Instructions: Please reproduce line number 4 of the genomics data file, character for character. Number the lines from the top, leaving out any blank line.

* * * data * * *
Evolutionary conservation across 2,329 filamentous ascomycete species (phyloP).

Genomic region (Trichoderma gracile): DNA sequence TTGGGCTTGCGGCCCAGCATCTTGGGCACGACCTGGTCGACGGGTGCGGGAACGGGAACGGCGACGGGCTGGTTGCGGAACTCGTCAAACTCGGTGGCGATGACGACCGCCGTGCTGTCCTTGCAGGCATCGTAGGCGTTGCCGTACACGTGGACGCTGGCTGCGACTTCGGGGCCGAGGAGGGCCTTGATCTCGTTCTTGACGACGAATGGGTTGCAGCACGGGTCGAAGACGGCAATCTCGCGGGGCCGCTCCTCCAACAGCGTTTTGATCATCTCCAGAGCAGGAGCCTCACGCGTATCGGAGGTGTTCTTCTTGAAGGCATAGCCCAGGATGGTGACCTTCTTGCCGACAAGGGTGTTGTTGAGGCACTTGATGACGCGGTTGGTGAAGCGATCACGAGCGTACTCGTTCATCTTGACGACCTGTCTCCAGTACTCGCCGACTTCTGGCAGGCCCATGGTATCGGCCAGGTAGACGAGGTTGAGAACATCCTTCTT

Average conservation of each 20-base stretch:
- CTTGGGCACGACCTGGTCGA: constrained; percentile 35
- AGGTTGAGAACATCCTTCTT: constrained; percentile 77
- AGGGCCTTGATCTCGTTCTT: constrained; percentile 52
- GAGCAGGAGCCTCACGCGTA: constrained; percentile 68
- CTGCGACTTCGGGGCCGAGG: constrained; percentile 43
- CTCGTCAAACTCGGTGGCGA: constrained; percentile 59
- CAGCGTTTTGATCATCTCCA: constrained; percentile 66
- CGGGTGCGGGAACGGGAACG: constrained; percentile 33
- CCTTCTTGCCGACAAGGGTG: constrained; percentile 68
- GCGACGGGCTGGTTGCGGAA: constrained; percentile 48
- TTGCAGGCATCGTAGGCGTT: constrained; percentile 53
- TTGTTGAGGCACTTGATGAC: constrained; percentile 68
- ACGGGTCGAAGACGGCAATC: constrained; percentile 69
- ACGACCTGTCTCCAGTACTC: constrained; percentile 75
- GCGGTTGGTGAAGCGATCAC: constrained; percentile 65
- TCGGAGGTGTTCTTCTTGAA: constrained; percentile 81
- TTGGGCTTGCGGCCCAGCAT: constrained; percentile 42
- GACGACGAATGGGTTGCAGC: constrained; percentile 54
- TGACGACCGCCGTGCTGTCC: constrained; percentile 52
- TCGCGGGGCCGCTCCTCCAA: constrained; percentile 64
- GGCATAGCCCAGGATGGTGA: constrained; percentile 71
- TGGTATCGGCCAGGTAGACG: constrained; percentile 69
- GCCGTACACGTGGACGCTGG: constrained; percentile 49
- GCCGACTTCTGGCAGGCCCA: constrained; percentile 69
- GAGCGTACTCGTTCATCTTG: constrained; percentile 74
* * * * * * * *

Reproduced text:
- CTTGGGCACGACCTGGTCGA: constrained; percentile 35